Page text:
Monday, July 25, 2005

FAQs

Here are some of the questions that have come up about this blog:

Why are you doing this?
This may come as a surprise, but I have a lot of opinions, and I enjoy sharing them.

How long does it take to run your blog?
I spend roughly an hour on my day-off. (More than that, and I figure that it's turning into a substitute for reality.)

How much does it cost you to run a blog?
Nothing. Nada. Zip. Zero. It's free.

Why would someone let you post a blog at no cost?
I don't know. I think it has something to do with Google's plans to take over the world, but I'm not sure.

You said something that was really stupid, and somebody needs to set the record straight before millions of innocent people are hopelessly misled.
Fine. Each "article" has a line at the bottom that tells you how many comments have been posted in response to it. If you'd like to read the posts, just click on that line. If you'd like to respond yourself, just click on the line, and add your comment to the list.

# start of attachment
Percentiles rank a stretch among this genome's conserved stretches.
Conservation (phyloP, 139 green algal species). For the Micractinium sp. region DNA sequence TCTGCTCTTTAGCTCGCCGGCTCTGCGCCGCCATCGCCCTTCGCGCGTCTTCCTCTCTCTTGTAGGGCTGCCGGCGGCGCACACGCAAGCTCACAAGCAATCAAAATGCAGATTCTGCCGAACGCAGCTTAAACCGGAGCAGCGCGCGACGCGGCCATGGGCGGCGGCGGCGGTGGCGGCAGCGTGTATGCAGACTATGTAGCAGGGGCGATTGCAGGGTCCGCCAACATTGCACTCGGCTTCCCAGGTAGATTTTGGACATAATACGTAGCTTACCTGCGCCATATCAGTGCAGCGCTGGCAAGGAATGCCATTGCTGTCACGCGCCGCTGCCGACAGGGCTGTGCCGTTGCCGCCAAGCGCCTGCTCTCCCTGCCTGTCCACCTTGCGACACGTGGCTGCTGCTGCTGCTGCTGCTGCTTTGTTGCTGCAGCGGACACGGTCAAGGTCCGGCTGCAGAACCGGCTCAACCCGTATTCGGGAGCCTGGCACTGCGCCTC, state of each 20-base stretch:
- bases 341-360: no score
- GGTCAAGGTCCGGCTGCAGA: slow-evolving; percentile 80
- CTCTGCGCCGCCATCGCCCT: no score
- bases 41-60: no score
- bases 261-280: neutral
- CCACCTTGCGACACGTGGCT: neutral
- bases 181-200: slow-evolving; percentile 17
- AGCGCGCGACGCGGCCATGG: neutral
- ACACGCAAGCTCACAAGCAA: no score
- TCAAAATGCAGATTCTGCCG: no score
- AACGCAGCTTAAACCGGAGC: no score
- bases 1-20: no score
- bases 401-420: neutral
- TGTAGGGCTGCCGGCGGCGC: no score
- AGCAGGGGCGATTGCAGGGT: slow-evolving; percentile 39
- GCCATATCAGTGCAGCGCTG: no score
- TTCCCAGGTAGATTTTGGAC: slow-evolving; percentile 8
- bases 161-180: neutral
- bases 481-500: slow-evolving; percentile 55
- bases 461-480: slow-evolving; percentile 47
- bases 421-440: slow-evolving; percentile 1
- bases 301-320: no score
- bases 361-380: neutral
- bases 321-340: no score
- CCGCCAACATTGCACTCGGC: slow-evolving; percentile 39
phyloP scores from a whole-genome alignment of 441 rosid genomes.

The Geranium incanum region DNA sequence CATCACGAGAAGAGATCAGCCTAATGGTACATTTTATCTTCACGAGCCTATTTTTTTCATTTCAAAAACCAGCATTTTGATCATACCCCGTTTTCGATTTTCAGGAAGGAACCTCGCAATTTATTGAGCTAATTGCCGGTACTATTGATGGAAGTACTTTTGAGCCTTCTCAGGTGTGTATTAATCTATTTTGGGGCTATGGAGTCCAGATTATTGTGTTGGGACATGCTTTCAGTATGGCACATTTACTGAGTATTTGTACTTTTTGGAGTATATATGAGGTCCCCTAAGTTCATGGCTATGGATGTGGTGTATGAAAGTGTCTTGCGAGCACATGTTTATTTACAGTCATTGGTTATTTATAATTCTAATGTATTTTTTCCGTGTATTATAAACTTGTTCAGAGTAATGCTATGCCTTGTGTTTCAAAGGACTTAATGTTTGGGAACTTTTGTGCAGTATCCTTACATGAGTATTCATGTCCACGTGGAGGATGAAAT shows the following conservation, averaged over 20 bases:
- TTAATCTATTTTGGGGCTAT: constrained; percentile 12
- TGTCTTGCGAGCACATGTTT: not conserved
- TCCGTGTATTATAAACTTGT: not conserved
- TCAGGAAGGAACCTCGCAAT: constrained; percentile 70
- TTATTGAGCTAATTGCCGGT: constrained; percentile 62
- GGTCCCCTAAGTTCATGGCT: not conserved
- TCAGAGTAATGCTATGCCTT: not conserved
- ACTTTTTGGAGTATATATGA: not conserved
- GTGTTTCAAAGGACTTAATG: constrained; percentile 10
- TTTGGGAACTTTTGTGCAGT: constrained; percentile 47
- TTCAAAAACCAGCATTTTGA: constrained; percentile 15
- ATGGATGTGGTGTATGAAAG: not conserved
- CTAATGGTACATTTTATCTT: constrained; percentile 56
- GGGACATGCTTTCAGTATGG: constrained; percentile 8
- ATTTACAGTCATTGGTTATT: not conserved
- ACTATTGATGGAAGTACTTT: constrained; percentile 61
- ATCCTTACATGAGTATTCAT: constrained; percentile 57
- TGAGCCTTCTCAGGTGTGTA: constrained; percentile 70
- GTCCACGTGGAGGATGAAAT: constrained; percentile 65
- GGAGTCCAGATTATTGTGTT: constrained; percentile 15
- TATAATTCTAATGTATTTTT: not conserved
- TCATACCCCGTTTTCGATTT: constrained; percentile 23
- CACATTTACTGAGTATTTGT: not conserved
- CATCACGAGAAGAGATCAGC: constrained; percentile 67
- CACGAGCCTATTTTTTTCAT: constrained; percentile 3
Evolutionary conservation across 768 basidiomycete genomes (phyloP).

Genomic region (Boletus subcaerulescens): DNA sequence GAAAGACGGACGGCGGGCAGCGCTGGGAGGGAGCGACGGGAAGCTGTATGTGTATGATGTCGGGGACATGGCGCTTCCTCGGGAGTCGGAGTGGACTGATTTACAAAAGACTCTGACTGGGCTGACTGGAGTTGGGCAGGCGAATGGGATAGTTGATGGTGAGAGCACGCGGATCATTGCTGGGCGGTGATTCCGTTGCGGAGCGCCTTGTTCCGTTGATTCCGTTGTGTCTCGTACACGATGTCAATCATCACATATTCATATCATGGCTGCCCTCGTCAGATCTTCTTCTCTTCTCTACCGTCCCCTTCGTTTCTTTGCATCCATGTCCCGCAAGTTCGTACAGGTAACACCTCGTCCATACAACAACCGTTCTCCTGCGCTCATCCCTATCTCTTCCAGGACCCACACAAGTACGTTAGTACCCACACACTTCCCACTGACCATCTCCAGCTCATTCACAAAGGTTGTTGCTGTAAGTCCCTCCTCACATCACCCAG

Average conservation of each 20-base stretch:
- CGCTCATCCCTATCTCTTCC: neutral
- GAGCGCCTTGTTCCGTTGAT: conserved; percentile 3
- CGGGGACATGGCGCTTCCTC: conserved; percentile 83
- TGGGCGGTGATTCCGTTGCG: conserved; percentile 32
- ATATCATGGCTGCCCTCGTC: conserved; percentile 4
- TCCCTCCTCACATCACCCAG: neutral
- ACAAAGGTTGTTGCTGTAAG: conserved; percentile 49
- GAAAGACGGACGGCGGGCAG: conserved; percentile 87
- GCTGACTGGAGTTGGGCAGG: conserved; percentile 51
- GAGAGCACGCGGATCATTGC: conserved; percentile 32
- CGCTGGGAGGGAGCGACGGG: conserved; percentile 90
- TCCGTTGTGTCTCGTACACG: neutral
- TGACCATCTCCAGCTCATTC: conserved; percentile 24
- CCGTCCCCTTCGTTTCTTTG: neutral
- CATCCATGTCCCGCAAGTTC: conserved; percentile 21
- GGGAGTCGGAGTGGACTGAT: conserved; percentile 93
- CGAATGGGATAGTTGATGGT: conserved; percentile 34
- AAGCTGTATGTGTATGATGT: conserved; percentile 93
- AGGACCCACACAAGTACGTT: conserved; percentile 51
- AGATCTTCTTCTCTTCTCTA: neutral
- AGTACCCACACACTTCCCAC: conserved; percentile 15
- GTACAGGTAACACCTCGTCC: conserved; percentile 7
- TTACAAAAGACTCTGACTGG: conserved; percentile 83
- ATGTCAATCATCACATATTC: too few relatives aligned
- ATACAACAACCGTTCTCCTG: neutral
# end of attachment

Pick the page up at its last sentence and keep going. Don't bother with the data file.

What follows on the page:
I tried to respond to one of your articles, but nothing happened.
Send me an e-mail. (I'm not going to post it here, but it's in the Conference directory. Go look.)

How can I start my own blog?
Click on the orange-and-white logo for Powered by Blogger, and it will walk you through the directions. All told, it should take you no more than 15-minutes to be up and running.

Pastor Greg

And remember: "The best way to predict the future is to make it happen yourself" -- Allen Kaye.

You CAN handle the truth

If Richard Nixon had told the truth, he’d still be President of the United States.

He’d be dead, but he’d still be President.

And that’s the point of this week’s lesson – that what you say you did can get you in more trouble than what you actually did.

Politicians know this. So do lawyers, used-car salesmen, and the people who used to run Enron. They all know how words can build trust – or break it.

More than that, they all know that our words show two things at one and the same time:

  • how much we trust other people.
  • how much we can be trusted.

Let’s say that I’m trying to sell you a car, for instance. It’s not a bad car – in fact, it belonged to my brother-in-law, who was meticulous in the way he took care of it. Then again, he did use it to tow a trailer . . . and that can be hard on a car.

So what do I do? Do I trust you with the information you need to make a good decision?